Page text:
Teams of four bedecked in tutus, pink onesies, and lab goggles hurtled down Mass. Ave. last Saturday afternoon, dragging shopping carts behind them and stopping bemused passers-by in their tracks.
“Is this some kind of fraternity stunt?” wondered an elderly woman forced off the sidewalk by determined racers.
In fact, it was the inaugural Boston Urban Iditarod, inspired by the renowned Alaskan dogsled race—but with a slightly different spin. Replacing sleds with shopping carts and dogs with teams of friends, the event had participants race between five different Cambridge bars and perform challenges at each, racking up points in an effort to win prizes and support the Boston Medical Center’s food pantry.
After throwing back shots at Middle East in Central Square, teams with names like Birthday Bitches and Latinas Locas took turns completing an increasingly seductive pole dance before rushing off to the Asgard, the last stop.
“This way! This way! Hustle!” shouted Tim W. Jones, one of the event’s organizers, through a loudspeaker as he directed racers to the final bar.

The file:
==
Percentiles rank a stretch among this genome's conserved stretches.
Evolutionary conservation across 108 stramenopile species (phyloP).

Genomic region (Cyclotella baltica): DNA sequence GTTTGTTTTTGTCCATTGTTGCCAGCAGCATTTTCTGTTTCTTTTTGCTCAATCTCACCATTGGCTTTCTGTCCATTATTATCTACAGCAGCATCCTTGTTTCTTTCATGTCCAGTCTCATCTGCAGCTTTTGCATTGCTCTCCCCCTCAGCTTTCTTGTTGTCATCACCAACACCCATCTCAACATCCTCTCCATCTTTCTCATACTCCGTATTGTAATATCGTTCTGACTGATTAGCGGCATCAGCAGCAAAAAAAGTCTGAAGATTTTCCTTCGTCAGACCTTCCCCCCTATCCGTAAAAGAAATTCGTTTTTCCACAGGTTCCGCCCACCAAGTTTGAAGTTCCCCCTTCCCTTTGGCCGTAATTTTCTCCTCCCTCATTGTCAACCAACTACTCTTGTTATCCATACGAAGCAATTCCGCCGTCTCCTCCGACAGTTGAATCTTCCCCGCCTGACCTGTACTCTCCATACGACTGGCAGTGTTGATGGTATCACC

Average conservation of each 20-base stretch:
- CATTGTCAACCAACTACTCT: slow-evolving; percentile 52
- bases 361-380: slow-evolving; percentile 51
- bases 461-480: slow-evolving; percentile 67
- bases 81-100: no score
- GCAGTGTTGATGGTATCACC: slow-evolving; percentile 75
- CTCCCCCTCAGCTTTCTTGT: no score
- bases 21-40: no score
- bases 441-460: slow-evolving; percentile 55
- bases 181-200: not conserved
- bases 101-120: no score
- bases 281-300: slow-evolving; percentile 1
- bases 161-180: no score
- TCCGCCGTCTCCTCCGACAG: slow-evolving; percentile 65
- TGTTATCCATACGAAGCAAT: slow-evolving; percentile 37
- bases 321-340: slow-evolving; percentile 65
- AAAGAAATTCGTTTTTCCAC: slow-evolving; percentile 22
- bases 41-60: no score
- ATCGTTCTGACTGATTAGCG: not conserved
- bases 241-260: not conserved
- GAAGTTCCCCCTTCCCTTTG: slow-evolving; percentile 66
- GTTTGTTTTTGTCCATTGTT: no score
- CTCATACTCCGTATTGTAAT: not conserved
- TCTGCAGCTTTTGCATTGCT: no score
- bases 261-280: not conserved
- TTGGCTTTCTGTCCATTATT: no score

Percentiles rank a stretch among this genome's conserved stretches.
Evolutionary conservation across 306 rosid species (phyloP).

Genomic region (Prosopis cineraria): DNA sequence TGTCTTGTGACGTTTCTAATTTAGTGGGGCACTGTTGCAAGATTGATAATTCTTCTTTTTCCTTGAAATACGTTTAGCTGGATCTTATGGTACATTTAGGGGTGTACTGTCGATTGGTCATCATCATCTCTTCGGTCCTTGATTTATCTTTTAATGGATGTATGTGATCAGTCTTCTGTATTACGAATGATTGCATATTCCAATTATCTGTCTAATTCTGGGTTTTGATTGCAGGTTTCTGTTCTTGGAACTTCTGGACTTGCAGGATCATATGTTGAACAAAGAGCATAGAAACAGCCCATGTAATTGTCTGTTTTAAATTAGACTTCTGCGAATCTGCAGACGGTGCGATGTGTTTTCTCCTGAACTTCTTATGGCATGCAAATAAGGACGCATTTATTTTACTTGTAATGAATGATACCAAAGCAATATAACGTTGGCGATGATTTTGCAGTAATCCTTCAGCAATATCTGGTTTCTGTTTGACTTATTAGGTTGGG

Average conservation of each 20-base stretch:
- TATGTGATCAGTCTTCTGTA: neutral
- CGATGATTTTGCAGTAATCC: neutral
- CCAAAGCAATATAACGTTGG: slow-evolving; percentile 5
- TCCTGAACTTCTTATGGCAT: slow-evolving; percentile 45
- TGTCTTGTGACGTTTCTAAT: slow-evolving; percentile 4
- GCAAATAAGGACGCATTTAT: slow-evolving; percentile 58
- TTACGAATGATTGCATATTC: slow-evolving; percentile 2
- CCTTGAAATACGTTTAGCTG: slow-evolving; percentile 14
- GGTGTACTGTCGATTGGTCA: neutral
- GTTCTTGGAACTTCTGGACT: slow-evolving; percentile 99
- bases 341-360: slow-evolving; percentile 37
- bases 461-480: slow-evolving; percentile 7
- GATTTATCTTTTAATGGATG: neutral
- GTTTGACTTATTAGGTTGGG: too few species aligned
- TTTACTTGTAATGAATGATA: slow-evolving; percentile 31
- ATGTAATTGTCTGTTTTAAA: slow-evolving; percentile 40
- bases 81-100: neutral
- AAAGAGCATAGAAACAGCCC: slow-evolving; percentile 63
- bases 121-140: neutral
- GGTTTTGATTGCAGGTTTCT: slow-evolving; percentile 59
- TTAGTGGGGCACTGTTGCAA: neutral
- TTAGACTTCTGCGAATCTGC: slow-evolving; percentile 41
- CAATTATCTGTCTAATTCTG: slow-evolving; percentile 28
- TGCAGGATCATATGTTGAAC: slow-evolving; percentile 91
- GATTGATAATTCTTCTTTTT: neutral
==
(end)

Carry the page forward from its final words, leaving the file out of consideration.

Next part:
Jones and a friend were inspired by urban iditarods that have been taking place in cities across the country since San Francisco started the trend in 1994.
“But we added our own unique flair,” he said, referring to the charity element of the event. “It’s not a total drinking event—I didn’t want to run a big drunk fest.”
That seemed questionable by the end of the race, as some participants staggered into the Asgard for one last celebratory drink.
Reflecting on their third-place finish over drafts, the Bearded Clams—hailing all the way from Connecticut—were still hoping to make up for lost time through their performance in the challenges.
“We got a lot of points along the way—eating contest points, pole dancing points,” said team member Matt S. Cantner.
Cantner and other participants agreed: this year’s Urban Iditarod would be the start of a new beloved Boston tradition.
“Mark my words, this is going to get way bigger in the years ahead,” said Cantner. “These little Cambridge bars won’t be able to handle the number of people.”
“We’ll do it again next year,” added teammate Ricardo D. Morant. “But they’re going to have to have it end in the Harvard colosseum or something.”